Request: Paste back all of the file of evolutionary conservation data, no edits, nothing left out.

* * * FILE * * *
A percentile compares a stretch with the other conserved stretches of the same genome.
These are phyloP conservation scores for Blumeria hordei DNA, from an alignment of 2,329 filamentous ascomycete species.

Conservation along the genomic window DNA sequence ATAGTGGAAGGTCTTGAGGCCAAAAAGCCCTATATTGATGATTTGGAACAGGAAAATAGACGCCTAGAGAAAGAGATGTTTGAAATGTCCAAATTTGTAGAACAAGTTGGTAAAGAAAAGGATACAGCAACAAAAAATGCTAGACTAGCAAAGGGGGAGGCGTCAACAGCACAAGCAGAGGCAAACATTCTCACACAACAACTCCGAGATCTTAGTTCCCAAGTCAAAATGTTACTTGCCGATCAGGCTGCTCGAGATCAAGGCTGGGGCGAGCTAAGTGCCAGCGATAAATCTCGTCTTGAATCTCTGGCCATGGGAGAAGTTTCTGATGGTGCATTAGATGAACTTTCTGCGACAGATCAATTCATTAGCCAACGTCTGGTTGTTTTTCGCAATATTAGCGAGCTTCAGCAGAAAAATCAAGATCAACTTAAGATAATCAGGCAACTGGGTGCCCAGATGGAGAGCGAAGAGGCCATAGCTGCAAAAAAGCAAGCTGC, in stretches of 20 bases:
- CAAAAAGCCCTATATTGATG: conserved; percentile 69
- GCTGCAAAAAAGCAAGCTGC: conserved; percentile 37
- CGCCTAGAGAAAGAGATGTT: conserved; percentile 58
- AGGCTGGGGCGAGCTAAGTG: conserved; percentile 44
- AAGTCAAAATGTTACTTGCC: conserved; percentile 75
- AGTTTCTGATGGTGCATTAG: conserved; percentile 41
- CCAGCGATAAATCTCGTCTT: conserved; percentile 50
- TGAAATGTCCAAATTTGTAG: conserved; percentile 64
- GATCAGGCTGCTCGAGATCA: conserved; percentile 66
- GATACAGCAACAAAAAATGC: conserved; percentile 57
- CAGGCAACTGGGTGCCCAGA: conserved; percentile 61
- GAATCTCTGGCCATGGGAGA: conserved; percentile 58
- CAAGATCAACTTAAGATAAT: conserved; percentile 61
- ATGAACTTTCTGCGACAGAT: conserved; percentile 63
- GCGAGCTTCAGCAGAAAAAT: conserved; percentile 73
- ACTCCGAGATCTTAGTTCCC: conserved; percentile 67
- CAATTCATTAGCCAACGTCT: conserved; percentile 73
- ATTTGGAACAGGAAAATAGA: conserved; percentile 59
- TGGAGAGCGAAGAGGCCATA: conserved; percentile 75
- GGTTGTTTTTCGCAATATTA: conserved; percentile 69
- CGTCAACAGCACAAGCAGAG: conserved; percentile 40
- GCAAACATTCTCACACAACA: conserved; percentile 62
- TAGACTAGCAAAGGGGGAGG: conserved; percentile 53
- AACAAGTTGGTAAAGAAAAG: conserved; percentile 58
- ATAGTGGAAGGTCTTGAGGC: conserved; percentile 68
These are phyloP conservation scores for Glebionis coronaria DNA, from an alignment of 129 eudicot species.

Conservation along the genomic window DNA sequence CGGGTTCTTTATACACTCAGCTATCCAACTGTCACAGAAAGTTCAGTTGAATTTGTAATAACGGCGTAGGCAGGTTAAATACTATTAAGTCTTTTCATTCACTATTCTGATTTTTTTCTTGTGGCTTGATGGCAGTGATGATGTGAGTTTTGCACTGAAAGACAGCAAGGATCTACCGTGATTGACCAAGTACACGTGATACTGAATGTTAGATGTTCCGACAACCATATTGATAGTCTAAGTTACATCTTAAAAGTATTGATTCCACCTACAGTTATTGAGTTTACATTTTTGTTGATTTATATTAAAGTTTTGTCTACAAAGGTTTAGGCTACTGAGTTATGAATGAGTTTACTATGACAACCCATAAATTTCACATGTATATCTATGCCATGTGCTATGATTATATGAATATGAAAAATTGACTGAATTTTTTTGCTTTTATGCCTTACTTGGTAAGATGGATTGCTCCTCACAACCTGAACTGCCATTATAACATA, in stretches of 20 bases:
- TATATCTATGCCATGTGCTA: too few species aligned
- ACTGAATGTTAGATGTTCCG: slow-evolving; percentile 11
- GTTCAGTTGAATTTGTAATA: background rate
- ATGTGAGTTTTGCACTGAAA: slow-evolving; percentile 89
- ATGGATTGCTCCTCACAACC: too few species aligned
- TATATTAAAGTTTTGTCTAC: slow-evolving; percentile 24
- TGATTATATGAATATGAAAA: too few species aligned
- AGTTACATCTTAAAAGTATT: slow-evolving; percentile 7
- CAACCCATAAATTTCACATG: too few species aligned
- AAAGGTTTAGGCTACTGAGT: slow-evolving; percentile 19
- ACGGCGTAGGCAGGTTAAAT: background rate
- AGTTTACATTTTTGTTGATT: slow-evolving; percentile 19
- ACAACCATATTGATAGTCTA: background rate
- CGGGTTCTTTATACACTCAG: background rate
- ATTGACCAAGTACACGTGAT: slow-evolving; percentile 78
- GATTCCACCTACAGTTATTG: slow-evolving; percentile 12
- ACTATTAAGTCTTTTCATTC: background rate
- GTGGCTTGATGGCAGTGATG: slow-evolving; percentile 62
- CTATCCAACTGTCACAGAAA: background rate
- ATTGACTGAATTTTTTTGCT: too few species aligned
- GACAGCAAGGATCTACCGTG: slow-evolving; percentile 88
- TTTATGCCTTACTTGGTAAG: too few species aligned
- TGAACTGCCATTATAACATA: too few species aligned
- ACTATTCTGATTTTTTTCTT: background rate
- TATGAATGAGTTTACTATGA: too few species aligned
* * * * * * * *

A percentile compares a stretch with the other conserved stretches of the same genome.
These are phyloP conservation scores for Blumeria hordei DNA, from an alignment of 2,329 filamentous ascomycete species.

Conservation along the genomic window DNA sequence ATAGTGGAAGGTCTTGAGGCCAAAAAGCCCTATATTGATGATTTGGAACAGGAAAATAGACGCCTAGAGAAAGAGATGTTTGAAATGTCCAAATTTGTAGAACAAGTTGGTAAAGAAAAGGATACAGCAACAAAAAATGCTAGACTAGCAAAGGGGGAGGCGTCAACAGCACAAGCAGAGGCAAACATTCTCACACAACAACTCCGAGATCTTAGTTCCCAAGTCAAAATGTTACTTGCCGATCAGGCTGCTCGAGATCAAGGCTGGGGCGAGCTAAGTGCCAGCGATAAATCTCGTCTTGAATCTCTGGCCATGGGAGAAGTTTCTGATGGTGCATTAGATGAACTTTCTGCGACAGATCAATTCATTAGCCAACGTCTGGTTGTTTTTCGCAATATTAGCGAGCTTCAGCAGAAAAATCAAGATCAACTTAAGATAATCAGGCAACTGGGTGCCCAGATGGAGAGCGAAGAGGCCATAGCTGCAAAAAAGCAAGCTGC, in stretches of 20 bases:
- CAAAAAGCCCTATATTGATG: conserved; percentile 69
- GCTGCAAAAAAGCAAGCTGC: conserved; percentile 37
- CGCCTAGAGAAAGAGATGTT: conserved; percentile 58
- AGGCTGGGGCGAGCTAAGTG: conserved; percentile 44
- AAGTCAAAATGTTACTTGCC: conserved; percentile 75
- AGTTTCTGATGGTGCATTAG: conserved; percentile 41
- CCAGCGATAAATCTCGTCTT: conserved; percentile 50
- TGAAATGTCCAAATTTGTAG: conserved; percentile 64
- GATCAGGCTGCTCGAGATCA: conserved; percentile 66
- GATACAGCAACAAAAAATGC: conserved; percentile 57
- CAGGCAACTGGGTGCCCAGA: conserved; percentile 61
- GAATCTCTGGCCATGGGAGA: conserved; percentile 58
- CAAGATCAACTTAAGATAAT: conserved; percentile 61
- ATGAACTTTCTGCGACAGAT: conserved; percentile 63
- GCGAGCTTCAGCAGAAAAAT: conserved; percentile 73
- ACTCCGAGATCTTAGTTCCC: conserved; percentile 67
- CAATTCATTAGCCAACGTCT: conserved; percentile 73
- ATTTGGAACAGGAAAATAGA: conserved; percentile 59
- TGGAGAGCGAAGAGGCCATA: conserved; percentile 75
- GGTTGTTTTTCGCAATATTA: conserved; percentile 69
- CGTCAACAGCACAAGCAGAG: conserved; percentile 40
- GCAAACATTCTCACACAACA: conserved; percentile 62
- TAGACTAGCAAAGGGGGAGG: conserved; percentile 53
- AACAAGTTGGTAAAGAAAAG: conserved; percentile 58
- ATAGTGGAAGGTCTTGAGGC: conserved; percentile 68
These are phyloP conservation scores for Glebionis coronaria DNA, from an alignment of 129 eudicot species.

Conservation along the genomic window DNA sequence CGGGTTCTTTATACACTCAGCTATCCAACTGTCACAGAAAGTTCAGTTGAATTTGTAATAACGGCGTAGGCAGGTTAAATACTATTAAGTCTTTTCATTCACTATTCTGATTTTTTTCTTGTGGCTTGATGGCAGTGATGATGTGAGTTTTGCACTGAAAGACAGCAAGGATCTACCGTGATTGACCAAGTACACGTGATACTGAATGTTAGATGTTCCGACAACCATATTGATAGTCTAAGTTACATCTTAAAAGTATTGATTCCACCTACAGTTATTGAGTTTACATTTTTGTTGATTTATATTAAAGTTTTGTCTACAAAGGTTTAGGCTACTGAGTTATGAATGAGTTTACTATGACAACCCATAAATTTCACATGTATATCTATGCCATGTGCTATGATTATATGAATATGAAAAATTGACTGAATTTTTTTGCTTTTATGCCTTACTTGGTAAGATGGATTGCTCCTCACAACCTGAACTGCCATTATAACATA, in stretches of 20 bases:
- TATATCTATGCCATGTGCTA: too few species aligned
- ACTGAATGTTAGATGTTCCG: slow-evolving; percentile 11
- GTTCAGTTGAATTTGTAATA: background rate
- ATGTGAGTTTTGCACTGAAA: slow-evolving; percentile 89
- ATGGATTGCTCCTCACAACC: too few species aligned
- TATATTAAAGTTTTGTCTAC: slow-evolving; percentile 24
- TGATTATATGAATATGAAAA: too few species aligned
- AGTTACATCTTAAAAGTATT: slow-evolving; percentile 7
- CAACCCATAAATTTCACATG: too few species aligned
- AAAGGTTTAGGCTACTGAGT: slow-evolving; percentile 19
- ACGGCGTAGGCAGGTTAAAT: background rate
- AGTTTACATTTTTGTTGATT: slow-evolving; percentile 19
- ACAACCATATTGATAGTCTA: background rate
- CGGGTTCTTTATACACTCAG: background rate
- ATTGACCAAGTACACGTGAT: slow-evolving; percentile 78
- GATTCCACCTACAGTTATTG: slow-evolving; percentile 12
- ACTATTAAGTCTTTTCATTC: background rate
- GTGGCTTGATGGCAGTGATG: slow-evolving; percentile 62
- CTATCCAACTGTCACAGAAA: background rate
- ATTGACTGAATTTTTTTGCT: too few species aligned
- GACAGCAAGGATCTACCGTG: slow-evolving; percentile 88
- TTTATGCCTTACTTGGTAAG: too few species aligned
- TGAACTGCCATTATAACATA: too few species aligned
- ACTATTCTGATTTTTTTCTT: background rate
- TATGAATGAGTTTACTATGA: too few species aligned